Our study has several strengths. Considering the largest sample of incident seroconverters ever analyzed on this issue increased our power to detect an effect, and our study was population-based, meaning that results may be more generalizable than studies assessing high-risk groups. Originating the survival analyses from an estimated date of HIV infection reduced the potential for survivor bias and improved the precision of survival time measurement. Using time-varying exposure and covariate information reduced misclassification. Although shorter intervals between interviews could have further reduced potential misclassification, this study benefited from follow-up times ranging through 12 years; shorter studies (which may have shorter intervals between interviews) may not provide sufficient information to observe long-term progression events . We attempted to minimize the potential for time-dependent confounding by including several sensitivity analyses, and we reduced concerns about selection bias by assessing for potential self-selection of hormonal contraceptive use by healthier women.
Our study also had several limitations. The length of time between study rounds may have decreased precision for estimating dates of seroconversion, but is unlikely to be differential between hormonal contraceptive users and nonusers. Using symptoms to determine AIDS onset is imperfect, but was used for only 30% of AIDS diagnoses. We were unable to definitively diagnose AIDS-related deaths, but the vast majority of deaths in HIV-positive individuals are AIDS-related in this population [27,28]. As in all observational studies, there is a possibility of self-selection. There were differences in baseline characteristics of hormonal contraceptive users and nonusers (Table 1), and adjustment increased hazard ratios in the time to death analysis (Tables 2 and 3), suggesting possible confounding, but we did not find evidence of differences in disease stage at enrollment. Although baseline CD4 cell count could not be included in multivariate analysis, this limitation is less concerning than in studies of women with prevalent HIV infection. Finally, formulations of oral contraceptives may have changed over time, and the possibility of recall error exists with all self-reported information.
Conflicting information about the effect of hormonal contraception on HIV disease progression has hindered contraceptive counseling for HIV-positive women. Our findings should assuage these concerns. Given the results of our study and the preponderance of existing evidence, HIV-positive, treatment-naive women should be counseled that hormonal contraception is not believed to accelerate HIV progression. Beyond assisting HIV-positive women in controlling their reproductive health, effective family planning is important for reducing mother-to-child HIV transmission and for prevention of AIDS orphanhood. Given the high level of unmet need for contraception among HIV-positive women, efforts to further integrate family planning and HIV services are urgently needed.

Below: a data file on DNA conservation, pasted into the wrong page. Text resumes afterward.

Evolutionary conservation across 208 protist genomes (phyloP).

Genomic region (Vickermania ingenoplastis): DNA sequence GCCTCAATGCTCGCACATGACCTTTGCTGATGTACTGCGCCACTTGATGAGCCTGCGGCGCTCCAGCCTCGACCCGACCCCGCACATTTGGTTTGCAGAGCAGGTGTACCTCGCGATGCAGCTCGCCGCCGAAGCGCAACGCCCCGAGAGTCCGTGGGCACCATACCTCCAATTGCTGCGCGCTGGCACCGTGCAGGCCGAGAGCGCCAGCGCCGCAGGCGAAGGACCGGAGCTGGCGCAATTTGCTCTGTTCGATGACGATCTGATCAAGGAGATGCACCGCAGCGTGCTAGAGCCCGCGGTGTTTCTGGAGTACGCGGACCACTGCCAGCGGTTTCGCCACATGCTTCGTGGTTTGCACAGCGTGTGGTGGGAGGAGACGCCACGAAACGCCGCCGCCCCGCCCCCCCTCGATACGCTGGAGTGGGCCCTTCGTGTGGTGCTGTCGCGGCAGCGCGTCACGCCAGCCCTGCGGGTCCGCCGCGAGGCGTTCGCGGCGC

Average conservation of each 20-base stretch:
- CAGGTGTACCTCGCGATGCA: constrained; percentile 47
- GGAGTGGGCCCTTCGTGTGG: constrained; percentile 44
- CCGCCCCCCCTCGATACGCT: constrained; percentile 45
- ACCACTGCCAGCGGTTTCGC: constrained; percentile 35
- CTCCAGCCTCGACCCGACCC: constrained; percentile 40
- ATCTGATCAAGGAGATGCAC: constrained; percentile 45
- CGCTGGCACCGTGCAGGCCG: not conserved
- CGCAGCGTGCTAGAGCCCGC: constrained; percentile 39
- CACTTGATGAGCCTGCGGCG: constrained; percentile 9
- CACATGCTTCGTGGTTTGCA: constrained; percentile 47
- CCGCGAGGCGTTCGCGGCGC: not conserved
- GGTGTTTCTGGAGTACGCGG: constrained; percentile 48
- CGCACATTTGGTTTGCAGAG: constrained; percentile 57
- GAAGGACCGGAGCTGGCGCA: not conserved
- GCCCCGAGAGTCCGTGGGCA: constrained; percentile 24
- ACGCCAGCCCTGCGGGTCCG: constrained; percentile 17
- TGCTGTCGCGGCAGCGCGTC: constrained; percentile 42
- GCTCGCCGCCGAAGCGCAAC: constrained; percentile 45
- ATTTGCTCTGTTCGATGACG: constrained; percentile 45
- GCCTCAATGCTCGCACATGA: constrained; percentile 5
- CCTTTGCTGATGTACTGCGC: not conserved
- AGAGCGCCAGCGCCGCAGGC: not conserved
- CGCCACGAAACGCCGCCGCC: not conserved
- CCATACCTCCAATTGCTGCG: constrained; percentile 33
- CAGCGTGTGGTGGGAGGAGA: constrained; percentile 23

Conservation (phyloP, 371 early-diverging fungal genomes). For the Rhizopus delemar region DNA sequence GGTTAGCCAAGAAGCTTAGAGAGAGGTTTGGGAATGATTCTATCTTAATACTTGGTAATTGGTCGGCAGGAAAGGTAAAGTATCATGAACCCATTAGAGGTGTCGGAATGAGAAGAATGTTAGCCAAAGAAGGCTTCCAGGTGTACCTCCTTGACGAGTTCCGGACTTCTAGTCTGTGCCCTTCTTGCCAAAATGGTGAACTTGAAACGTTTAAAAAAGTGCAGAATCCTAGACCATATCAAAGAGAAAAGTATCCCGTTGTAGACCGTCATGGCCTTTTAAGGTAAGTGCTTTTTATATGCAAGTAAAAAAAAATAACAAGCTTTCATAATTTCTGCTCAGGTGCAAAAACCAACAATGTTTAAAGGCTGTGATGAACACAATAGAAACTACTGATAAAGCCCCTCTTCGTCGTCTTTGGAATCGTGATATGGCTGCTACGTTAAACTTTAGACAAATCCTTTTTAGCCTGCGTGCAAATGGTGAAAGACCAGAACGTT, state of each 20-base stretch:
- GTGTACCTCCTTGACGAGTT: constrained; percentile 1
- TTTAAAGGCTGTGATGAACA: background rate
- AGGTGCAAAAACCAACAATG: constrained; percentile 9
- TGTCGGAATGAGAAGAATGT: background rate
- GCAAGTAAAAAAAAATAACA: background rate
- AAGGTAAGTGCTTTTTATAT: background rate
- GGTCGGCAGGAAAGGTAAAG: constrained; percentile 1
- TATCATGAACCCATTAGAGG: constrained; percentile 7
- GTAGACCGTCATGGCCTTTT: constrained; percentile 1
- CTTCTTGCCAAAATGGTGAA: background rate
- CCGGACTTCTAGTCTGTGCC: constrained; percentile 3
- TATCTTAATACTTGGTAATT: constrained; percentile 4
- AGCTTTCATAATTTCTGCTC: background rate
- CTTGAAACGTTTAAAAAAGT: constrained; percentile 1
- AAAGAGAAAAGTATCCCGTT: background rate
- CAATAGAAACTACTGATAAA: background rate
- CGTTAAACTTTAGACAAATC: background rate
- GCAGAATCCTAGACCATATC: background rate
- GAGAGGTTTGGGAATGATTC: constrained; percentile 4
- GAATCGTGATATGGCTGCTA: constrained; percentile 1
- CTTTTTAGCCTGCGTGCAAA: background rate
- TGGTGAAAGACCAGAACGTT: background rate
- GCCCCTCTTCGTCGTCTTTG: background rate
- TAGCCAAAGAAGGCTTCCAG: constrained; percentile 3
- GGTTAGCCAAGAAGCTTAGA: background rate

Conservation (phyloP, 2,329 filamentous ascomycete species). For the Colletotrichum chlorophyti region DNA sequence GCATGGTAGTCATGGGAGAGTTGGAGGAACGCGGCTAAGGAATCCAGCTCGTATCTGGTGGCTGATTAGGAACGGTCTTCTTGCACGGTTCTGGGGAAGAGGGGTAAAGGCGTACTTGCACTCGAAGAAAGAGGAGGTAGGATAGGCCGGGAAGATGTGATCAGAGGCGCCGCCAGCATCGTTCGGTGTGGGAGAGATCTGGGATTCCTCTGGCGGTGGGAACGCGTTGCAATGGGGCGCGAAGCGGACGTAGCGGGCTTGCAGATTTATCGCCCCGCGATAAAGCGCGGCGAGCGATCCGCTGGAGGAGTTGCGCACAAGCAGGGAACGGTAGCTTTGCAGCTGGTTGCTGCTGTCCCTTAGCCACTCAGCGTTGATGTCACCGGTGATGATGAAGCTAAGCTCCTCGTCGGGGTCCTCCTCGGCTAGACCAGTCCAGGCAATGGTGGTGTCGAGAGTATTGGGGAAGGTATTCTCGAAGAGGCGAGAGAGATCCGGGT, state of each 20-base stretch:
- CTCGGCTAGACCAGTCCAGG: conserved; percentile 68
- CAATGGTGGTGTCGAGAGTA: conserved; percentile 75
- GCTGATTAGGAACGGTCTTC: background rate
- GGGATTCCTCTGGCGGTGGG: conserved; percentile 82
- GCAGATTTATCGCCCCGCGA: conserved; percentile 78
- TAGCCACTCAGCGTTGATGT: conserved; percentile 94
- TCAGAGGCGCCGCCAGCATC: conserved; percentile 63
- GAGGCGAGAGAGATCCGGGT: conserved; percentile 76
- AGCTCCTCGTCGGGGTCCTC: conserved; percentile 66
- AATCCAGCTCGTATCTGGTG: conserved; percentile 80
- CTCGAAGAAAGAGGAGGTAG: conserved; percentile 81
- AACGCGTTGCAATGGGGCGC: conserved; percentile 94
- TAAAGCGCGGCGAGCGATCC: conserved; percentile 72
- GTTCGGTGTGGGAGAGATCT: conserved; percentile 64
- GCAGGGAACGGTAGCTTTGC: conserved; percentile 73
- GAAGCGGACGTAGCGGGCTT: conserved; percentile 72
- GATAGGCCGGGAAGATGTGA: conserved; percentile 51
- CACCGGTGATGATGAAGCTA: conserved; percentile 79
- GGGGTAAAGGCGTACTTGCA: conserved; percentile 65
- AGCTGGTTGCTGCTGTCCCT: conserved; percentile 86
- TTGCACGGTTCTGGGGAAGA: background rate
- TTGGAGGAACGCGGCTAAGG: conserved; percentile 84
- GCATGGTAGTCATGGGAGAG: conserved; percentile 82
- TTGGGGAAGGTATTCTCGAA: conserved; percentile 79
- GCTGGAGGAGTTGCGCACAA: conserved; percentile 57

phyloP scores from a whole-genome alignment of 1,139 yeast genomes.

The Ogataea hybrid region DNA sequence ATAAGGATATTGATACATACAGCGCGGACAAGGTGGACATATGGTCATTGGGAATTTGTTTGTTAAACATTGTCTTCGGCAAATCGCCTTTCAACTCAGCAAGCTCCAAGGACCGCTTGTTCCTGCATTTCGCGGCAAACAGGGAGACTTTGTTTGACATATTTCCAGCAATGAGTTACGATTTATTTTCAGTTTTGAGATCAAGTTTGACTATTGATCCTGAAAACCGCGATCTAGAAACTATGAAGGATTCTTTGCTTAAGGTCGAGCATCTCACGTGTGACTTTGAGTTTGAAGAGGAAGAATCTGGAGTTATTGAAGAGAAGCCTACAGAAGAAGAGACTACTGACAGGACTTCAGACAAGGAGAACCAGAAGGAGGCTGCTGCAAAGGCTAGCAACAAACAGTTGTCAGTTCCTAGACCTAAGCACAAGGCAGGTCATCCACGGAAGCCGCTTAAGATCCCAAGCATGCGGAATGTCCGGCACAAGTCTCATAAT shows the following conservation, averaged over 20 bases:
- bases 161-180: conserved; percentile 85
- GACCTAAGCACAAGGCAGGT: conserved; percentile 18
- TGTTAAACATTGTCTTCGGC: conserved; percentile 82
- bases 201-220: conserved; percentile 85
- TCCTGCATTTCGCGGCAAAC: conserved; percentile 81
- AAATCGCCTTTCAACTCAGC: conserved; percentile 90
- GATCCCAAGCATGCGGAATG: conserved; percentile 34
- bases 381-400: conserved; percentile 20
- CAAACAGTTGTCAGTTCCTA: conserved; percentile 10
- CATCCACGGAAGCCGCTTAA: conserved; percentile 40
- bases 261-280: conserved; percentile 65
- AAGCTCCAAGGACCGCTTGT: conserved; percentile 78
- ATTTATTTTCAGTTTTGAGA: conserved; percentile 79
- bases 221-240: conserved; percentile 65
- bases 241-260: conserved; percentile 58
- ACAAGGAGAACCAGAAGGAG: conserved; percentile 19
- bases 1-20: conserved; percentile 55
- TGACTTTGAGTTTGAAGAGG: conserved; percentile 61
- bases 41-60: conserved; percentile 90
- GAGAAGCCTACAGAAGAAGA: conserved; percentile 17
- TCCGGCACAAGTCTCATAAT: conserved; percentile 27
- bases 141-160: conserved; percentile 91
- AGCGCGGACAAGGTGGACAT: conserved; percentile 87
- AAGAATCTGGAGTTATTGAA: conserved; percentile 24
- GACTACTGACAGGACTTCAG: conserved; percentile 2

The authors wish to acknowledge the contributions of Heena Brahmbhatt, Mei-Cheng Wang, Stephen Gange, Michael Z. Chen, the Rakai Health Sciences Program study teams, and the RCCS participants. Funding for this analysis was provided by UNDP/UNFPA/WHO/World Bank Special Programme of Research, Development, and Research Training in Human Reproduction. Data collection was supported by grants R01 A134826 and R01 A134265 from the National Institute of Allergy and Infectious Diseases (NIAID); grant 5P30HD06826 from the National Institute of Child and Health Development; the World Bank STI Project, Uganda; grant 5D43TW00010 from the Fogarty Foundation, and grant RO1 A134826. Additional support was provided by the Division of Intramural Research, NIAID, National Institutes of Health, by the Department of the Army, United States Army Medical Research and Material Command Cooperative Agreement DAMD17-98-2-8007, and by the Henry M. Jackson Foundation.
C.B.P. conceptualized the study, analyzed the data, and drafted the manuscript. M.J.W. and D.S. initiated the cohort study. M.J.W., R.H.G., O.L., and N.K. provided analytic guidance. M.J.W., N.K., J.K., T.L., F.N., G.K., D.S., and R.H.G. oversaw data collection for the cohort. All authors contributed substantially to editing the manuscript.
Data presented at the International Family Planning Conference in Kampala, Uganda, November 2009 and the Conference for Retroviruses and Opportunistic Infections in San Francisco, California, USA, February 2010.
1. Cates W Jr. Use of contraception by HIV-infected women. IPPF Med Bull 2001; 35:1–3.
2. Shah I. Contraceptive use patterns in countries with different levels of HIV epidemic. J Acquir Immune Defic Syndr 2005; 38(Suppl 1):S5–S6.
3. United Nations. World contraceptive use 2007
. New York, USA: United Nations; 2008.
4. Reynolds HW, Steiner MJ, Cates W Jr. Contraception's proved potential to fight HIV. Sex Transm Infect 2005; 81:184–185.